Zoo Roos and the Featherbrained Parents

If you want to “experience the wild side” visit a zoo…any zoo.

I’m not talking about wild animals.

It’s featherbrained parents and their wild way of raising their next generation that I’m referring to.

Case in point:  Nashville Zoo – family consisting of a mom, dad, two boys (8, 6) and a girl (4) – walk-through kangaroo enclosure – inattentive parenting style that encourages children to experience EVERYTHING hands on.

Hubby and I were in line to enter the kangaroo enclosure.  To enter one must go through two gates.  The first gate opens into a fenced area that is barred by a gate at both ends (to keep kangas from escaping from the enclosure and children from their parents and into the enclosure).

We had entered the first gate and were following a couple with one child as we moved toward the second gate that opened into the kangaroo compound.

Just as we opened the gate to move through it, we heard “WAIT FOR US!” as we felt two small bodies bump against us and then past us.  We assumed they were with the family ahead of us.

As we closed the gate behind us, I looked back and saw a woman and man with a boy slowly making their way toward the second gate.  Apparently the two children who had dashed past us didn’t belong to them.

I turned to look ahead of me as we stepped around the people who had gathered just inside the gate and as I did, I saw the little she devil that had careened into and bounced off of us as she and her brother shot past us.  Blond curls bounced as she turned her head right and left looking at kangaroos. The people I thought she was with gave her no notice.  And, neither did the boy she had entered with.

She spied a kangaroo lying on the ground, in the shade of a tree, just off the path…15 feet from her.  The instructions are – stay on the path at all times and allow the roos to come to you.  Apparently this little girl couldn’t read, or didn’t follow directions.  All she knew was that nothing now stood between her and her beloved kanga or roo.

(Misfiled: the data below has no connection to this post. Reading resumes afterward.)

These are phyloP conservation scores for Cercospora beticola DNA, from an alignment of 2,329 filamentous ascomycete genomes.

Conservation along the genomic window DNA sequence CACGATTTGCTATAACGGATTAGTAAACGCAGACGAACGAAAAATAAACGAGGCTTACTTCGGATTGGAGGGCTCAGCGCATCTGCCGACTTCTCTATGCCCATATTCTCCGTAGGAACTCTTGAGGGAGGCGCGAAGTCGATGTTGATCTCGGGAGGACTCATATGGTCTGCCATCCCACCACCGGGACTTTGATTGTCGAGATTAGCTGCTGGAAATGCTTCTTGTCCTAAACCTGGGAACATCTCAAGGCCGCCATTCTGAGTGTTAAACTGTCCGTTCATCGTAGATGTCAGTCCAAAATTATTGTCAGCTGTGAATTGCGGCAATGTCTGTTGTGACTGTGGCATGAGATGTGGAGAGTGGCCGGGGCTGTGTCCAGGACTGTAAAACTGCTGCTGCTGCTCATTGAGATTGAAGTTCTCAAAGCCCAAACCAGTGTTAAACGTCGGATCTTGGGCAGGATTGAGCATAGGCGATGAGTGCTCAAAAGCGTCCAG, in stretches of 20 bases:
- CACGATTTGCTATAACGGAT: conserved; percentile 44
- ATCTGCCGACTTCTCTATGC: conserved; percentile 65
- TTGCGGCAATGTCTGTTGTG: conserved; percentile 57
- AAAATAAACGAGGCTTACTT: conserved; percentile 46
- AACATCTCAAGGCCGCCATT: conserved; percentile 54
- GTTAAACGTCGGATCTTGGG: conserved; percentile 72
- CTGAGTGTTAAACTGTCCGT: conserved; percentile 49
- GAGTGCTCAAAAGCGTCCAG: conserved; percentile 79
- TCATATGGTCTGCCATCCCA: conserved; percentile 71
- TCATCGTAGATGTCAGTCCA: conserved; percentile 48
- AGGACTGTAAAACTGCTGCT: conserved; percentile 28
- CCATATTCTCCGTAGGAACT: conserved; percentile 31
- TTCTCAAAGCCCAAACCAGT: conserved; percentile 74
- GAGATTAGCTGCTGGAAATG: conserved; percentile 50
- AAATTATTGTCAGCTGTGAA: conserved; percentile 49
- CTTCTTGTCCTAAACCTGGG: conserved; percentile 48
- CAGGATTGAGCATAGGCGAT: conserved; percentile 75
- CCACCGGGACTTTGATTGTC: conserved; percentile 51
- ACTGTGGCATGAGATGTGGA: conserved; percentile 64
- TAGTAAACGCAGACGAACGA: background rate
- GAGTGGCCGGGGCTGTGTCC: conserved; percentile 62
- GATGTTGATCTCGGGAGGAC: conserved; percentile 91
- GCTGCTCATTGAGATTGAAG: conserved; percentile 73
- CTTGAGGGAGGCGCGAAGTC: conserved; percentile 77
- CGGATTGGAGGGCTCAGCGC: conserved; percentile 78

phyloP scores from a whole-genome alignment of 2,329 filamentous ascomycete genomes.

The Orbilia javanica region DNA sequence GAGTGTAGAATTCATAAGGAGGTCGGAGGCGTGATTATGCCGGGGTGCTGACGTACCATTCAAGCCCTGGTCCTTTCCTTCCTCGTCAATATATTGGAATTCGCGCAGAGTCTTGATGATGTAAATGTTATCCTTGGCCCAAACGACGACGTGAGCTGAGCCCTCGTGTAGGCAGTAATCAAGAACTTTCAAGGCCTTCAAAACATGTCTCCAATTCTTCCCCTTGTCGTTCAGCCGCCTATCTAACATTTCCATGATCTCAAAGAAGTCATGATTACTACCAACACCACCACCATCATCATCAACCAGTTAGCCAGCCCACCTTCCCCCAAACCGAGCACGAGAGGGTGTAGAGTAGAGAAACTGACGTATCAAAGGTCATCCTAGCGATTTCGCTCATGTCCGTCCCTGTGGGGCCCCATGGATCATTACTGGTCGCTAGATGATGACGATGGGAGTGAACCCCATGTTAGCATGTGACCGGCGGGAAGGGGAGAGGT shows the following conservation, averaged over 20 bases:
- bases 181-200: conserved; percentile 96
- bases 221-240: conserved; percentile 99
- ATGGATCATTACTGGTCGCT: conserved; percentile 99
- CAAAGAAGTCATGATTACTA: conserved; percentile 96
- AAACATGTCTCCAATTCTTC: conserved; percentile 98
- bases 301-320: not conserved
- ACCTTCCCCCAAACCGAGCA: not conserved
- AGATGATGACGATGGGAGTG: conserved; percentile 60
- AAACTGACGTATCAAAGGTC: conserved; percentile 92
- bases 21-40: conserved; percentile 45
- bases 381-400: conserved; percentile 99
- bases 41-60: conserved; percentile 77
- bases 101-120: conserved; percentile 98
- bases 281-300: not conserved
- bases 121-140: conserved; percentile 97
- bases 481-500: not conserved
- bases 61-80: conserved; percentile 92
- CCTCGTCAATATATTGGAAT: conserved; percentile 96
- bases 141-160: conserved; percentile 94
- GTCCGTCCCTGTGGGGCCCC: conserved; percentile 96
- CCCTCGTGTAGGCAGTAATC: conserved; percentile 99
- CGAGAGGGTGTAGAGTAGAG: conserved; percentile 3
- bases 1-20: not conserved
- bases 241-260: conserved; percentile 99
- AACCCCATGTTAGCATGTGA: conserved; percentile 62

With arms outstretched to grab and hug, this little bundle of mayhem stepped off the walkway and into harm’s way, heading straight for the nearest kangaroo and beyond my reach.

“Where are her parents?” I wondered. Did she become my responsibility because her parents are absent?

DO unattended children of inattentive parents become the responsibility of others??

Apparently so.  And, of course, as is so often the case, the one who steps in to save the little one from certain harm becomes the bad guy.

Just like the rookeeper did who stepped between the little girl and the kangaroo.

As soon as the rookeeper said “NO! You cannot approach or touch the kangaroo!” the little girl’s parents appeared. (Yep, they were the ones who followed us into the enclosure.)

And, like their daughter, uttered the words “Why not?”

WHY NOT was clearly posted outside the enclosure, within the gated area before entering the enclosure and throughout the enclosed kangaroo area. And, any thinking adult with one eye and half sense could see that these kangas were NOT fuzzy pets or stuffed animals.

I wondered – could these people not read, or were they just total morons?

Or, featherheads as my brother taught his daughter to say of people who acted like they had feathers in their head instead of a brain.

We found out later that they could, indeed, read.  And, so could their boys. The dad read a sign that said “This is how far a kangaroo can jump.  Can you jump that far?” And, the older of the two boys said, “The sign says Do not step off the path and do not touch the well, so why is Mommy looking in the well?”

Good question.  Smart question.  What did Featherhead Dad reply? “Because that’s what Mommy wants to do. Mommy knows these signs don’t apply to her.”

My advice?  Go ahead, Mrs. Featherhead.  One swift kick from a kangaroo will knock some sense in your head. But, just remember – your children are watching and learning.  And, as we’ve already seen, they are following your example. And, your example can get them killed.

And, in the meantime, I’ll call child protective services because YES, Featherhead, if your child is unattended because of your inattention, it’s called neglect in the eyes of the law and it becomes someone else’s responsibility to see that they are cared for and protected.

Kudos to the Rookeeper who did her job and didn’t back down or apologize for doing it.

Parents, corral your kids – be responsible and teach them responsibility by following the rules yourself.  And, if you don’t, be wise – don’t get bent out of shape when someone steps in and acts on their behalf.

Nuff said.

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